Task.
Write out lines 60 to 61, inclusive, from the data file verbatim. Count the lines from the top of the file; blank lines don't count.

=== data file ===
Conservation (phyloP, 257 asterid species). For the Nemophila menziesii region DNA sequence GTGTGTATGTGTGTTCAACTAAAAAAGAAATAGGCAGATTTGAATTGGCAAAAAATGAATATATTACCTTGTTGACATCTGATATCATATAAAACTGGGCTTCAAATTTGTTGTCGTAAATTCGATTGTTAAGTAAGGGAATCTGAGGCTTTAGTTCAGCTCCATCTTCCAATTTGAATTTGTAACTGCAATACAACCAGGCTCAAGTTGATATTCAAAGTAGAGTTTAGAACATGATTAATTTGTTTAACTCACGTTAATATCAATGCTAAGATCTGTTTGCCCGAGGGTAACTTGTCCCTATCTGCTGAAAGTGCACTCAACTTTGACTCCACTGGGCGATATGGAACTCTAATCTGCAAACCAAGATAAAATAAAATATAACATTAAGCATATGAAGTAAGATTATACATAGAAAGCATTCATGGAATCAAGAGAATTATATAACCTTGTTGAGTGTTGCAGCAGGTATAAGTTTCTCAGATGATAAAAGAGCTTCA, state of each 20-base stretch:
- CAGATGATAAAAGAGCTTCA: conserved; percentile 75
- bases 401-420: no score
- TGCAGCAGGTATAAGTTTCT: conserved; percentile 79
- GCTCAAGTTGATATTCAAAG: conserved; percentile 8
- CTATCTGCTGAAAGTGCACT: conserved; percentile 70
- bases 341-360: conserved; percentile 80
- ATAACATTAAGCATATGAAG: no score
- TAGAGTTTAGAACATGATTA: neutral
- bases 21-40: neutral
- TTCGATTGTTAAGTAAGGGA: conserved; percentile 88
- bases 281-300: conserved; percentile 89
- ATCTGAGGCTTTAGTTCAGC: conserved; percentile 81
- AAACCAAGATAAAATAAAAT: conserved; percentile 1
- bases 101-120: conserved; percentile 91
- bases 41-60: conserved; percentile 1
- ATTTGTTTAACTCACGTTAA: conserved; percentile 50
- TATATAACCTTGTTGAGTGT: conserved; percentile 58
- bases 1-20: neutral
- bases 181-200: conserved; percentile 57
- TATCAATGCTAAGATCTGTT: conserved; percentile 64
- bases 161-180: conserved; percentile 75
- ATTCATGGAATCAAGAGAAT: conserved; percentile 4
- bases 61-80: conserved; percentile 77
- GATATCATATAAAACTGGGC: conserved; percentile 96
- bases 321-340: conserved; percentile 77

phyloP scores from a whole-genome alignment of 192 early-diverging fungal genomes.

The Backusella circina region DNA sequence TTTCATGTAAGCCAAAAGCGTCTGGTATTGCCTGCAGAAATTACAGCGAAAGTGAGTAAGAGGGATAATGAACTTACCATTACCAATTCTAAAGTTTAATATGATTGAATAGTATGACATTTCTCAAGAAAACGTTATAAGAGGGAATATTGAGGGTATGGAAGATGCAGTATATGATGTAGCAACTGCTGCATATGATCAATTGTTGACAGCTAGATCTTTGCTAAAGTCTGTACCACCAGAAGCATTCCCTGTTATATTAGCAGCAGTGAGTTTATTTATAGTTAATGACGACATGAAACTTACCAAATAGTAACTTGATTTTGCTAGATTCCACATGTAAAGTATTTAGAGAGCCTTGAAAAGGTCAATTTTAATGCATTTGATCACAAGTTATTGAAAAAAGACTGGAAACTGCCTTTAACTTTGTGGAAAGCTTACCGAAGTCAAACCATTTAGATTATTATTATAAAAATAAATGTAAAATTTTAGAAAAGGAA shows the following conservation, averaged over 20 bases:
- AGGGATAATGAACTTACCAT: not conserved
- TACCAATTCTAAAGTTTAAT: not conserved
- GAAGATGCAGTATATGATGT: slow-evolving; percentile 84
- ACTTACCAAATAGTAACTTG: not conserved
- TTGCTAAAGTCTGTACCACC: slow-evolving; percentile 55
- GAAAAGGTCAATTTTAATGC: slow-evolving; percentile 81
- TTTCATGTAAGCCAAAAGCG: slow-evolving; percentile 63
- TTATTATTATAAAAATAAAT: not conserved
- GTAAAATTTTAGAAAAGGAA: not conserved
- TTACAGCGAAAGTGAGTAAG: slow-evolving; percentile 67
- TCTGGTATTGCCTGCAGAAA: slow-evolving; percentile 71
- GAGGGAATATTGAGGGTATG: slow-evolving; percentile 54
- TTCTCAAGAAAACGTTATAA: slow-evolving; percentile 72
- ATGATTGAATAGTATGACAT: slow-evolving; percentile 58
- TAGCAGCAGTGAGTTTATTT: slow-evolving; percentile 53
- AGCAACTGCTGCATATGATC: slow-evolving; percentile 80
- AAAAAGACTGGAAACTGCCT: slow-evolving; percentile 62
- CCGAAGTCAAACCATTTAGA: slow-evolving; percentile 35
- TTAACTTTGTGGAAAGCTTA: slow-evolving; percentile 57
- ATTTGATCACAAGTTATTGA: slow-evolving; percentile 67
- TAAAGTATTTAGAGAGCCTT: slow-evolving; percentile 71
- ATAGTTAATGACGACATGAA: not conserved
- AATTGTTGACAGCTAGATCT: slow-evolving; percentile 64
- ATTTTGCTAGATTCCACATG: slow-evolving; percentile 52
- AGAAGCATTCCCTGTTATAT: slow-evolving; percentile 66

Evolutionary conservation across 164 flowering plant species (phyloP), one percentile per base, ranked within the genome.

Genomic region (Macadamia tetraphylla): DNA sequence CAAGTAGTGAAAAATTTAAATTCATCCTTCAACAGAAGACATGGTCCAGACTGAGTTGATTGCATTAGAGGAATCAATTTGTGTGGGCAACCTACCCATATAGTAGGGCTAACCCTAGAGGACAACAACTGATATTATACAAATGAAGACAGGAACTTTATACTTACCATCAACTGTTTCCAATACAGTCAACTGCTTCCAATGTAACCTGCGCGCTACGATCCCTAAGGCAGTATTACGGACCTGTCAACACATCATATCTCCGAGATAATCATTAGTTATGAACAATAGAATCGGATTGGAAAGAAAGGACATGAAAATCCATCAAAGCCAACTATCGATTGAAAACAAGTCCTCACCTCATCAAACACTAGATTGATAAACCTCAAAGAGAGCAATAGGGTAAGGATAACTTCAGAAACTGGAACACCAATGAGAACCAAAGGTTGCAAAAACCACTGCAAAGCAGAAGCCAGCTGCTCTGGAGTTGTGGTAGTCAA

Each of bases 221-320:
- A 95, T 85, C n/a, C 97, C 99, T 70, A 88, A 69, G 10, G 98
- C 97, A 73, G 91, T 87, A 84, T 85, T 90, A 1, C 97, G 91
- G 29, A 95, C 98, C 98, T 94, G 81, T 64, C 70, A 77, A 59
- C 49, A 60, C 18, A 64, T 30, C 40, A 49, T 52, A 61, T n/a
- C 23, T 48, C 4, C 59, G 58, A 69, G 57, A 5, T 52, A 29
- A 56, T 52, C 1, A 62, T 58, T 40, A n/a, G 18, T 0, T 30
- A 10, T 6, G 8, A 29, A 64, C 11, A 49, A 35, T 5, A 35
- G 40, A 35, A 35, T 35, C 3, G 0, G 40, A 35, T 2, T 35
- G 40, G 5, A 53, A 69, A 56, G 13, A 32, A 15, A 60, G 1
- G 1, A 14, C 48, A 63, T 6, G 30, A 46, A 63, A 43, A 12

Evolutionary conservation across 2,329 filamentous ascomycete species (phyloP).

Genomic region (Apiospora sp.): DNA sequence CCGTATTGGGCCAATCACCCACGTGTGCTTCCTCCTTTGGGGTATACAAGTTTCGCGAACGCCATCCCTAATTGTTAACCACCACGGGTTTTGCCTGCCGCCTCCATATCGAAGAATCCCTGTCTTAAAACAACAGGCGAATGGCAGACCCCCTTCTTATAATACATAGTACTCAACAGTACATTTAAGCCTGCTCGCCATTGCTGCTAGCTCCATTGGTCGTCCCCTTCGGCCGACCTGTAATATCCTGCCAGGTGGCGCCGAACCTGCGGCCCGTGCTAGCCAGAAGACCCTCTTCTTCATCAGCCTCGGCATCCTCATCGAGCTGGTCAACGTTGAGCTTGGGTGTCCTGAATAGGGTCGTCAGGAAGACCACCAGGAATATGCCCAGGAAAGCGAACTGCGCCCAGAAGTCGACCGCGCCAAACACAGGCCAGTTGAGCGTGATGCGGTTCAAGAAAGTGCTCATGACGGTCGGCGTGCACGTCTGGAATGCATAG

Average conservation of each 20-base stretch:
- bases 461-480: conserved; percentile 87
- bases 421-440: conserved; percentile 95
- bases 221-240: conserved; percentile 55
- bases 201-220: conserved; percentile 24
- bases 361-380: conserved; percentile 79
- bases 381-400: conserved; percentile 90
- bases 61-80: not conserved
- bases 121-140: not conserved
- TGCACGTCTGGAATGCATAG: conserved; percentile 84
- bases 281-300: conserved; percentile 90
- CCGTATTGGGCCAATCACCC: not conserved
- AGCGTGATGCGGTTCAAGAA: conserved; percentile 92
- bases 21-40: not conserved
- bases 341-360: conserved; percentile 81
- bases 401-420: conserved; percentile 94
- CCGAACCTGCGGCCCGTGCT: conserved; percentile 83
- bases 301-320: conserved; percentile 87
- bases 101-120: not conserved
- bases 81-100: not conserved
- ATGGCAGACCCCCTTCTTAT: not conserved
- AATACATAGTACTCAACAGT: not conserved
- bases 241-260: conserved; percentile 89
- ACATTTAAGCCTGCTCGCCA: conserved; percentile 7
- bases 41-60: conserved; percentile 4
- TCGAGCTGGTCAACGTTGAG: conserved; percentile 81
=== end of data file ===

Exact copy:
- C 49, A 60, C 18, A 64, T 30, C 40, A 49, T 52, A 61, T n/a
- C 23, T 48, C 4, C 59, G 58, A 69, G 57, A 5, T 52, A 29